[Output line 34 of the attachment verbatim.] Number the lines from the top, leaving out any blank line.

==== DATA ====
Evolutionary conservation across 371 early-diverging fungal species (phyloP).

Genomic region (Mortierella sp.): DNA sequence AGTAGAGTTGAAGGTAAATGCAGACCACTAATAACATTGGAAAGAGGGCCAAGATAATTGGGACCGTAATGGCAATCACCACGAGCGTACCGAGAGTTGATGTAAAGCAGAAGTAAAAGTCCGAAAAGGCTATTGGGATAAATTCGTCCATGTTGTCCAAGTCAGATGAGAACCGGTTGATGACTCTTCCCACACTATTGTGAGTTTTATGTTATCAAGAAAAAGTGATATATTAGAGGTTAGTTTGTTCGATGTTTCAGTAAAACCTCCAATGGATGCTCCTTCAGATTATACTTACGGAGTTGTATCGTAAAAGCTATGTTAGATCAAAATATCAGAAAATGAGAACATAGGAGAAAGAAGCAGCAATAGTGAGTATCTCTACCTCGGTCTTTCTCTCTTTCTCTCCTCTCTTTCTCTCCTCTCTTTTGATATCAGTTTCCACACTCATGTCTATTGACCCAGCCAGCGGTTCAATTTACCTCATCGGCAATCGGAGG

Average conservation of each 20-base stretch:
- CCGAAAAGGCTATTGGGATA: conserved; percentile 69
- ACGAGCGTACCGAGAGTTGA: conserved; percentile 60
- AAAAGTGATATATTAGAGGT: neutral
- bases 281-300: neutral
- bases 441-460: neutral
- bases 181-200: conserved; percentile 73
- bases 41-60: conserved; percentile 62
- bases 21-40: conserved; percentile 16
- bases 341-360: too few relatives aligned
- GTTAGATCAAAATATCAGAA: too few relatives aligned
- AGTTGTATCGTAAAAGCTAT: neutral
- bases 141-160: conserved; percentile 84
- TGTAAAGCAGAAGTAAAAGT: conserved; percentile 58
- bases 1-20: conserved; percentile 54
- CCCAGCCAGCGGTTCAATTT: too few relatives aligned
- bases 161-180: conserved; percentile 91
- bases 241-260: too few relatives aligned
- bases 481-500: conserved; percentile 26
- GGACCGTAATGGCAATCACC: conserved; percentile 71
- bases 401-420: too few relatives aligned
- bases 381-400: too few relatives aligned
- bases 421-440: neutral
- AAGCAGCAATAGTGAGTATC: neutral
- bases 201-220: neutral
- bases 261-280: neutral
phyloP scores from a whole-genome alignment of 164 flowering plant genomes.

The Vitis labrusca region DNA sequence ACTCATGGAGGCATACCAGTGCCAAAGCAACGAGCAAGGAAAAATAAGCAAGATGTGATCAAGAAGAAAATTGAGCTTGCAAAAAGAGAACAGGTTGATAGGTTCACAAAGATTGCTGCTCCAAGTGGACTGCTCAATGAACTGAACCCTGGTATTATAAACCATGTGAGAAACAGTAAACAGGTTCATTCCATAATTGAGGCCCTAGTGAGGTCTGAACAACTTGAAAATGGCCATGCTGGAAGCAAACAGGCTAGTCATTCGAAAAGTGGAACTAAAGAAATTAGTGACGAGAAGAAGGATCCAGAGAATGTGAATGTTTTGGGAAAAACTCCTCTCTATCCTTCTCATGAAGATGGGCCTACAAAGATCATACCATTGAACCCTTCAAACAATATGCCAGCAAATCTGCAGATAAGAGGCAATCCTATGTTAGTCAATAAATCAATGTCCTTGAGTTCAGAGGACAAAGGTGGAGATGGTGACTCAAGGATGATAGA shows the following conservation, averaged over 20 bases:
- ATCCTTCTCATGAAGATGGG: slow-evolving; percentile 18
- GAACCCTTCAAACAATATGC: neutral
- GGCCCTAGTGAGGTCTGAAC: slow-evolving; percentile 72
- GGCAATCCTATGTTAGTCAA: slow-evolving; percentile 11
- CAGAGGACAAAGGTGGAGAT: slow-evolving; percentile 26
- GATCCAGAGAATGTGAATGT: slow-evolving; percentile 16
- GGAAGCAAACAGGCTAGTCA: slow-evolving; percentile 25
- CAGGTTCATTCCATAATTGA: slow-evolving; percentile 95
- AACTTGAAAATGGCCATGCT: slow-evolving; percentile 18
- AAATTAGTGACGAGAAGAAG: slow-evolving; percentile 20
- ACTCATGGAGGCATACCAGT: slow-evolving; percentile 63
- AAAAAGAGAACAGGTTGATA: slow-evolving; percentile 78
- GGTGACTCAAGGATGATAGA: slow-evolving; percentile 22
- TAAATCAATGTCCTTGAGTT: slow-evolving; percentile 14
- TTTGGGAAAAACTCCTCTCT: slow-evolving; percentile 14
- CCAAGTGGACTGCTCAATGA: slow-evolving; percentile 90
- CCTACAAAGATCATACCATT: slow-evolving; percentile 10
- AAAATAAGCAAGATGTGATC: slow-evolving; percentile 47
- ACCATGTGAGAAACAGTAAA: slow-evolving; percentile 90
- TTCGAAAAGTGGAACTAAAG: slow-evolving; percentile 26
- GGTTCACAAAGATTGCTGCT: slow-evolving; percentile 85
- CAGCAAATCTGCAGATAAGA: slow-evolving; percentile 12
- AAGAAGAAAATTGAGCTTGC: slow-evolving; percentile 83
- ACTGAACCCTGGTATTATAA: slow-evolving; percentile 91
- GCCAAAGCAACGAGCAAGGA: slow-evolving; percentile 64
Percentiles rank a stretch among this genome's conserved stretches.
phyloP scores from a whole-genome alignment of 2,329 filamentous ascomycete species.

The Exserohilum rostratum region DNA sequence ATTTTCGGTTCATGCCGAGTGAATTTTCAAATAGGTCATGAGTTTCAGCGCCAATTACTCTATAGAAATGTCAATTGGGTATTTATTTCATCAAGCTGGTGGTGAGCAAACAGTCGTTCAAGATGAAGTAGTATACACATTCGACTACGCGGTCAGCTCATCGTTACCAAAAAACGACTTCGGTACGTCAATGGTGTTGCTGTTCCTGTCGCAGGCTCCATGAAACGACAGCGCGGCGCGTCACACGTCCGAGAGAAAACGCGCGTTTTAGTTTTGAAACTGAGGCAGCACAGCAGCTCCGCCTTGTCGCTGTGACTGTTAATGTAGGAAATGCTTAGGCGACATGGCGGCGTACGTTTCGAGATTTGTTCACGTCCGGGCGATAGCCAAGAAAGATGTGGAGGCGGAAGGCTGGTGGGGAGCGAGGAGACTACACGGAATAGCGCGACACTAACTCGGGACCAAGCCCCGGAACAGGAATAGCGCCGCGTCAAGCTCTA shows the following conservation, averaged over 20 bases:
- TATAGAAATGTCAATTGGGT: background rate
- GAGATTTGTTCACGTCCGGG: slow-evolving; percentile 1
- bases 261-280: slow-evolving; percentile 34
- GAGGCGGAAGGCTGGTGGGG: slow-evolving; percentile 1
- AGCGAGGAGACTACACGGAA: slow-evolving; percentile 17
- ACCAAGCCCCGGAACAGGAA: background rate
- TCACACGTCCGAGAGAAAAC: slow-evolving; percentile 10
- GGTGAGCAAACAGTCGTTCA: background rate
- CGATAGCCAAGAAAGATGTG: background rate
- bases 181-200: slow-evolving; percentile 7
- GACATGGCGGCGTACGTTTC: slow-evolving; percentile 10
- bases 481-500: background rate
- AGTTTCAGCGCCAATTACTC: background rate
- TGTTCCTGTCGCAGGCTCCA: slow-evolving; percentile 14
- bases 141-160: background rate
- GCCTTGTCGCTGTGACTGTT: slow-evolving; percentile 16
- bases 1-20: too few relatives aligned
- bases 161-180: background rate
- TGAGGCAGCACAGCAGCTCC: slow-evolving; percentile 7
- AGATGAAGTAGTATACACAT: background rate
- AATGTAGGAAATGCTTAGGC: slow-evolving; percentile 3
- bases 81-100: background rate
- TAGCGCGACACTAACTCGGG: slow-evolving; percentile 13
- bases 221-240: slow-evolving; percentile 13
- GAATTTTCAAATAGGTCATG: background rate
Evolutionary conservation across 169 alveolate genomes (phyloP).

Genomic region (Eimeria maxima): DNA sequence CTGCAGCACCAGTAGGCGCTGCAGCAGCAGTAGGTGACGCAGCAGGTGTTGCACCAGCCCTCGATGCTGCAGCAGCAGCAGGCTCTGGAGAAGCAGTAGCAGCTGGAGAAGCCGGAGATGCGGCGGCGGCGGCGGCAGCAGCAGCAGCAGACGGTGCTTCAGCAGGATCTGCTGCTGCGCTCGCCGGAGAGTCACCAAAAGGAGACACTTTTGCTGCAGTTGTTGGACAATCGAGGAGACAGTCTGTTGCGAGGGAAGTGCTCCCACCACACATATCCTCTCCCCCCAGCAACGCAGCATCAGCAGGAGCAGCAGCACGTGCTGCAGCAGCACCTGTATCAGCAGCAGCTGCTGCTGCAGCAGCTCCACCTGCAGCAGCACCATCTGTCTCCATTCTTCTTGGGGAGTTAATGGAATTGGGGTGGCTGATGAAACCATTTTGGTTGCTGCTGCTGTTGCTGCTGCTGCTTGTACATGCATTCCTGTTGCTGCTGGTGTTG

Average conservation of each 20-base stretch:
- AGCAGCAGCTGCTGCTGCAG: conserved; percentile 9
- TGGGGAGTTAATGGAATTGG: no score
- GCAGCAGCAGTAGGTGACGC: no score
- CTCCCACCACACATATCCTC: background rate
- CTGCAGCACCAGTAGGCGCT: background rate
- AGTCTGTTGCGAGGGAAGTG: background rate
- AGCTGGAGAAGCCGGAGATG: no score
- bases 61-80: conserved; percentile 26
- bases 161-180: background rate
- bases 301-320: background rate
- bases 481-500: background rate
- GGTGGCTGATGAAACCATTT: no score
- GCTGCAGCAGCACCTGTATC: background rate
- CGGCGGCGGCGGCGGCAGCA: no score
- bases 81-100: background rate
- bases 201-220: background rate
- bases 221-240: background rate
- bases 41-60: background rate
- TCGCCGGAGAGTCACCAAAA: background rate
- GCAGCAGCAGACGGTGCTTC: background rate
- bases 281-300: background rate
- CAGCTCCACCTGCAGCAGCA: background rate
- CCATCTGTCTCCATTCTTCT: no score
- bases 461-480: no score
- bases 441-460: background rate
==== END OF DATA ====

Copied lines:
- GGCAATCCTATGTTAGTCAA: slow-evolving; percentile 11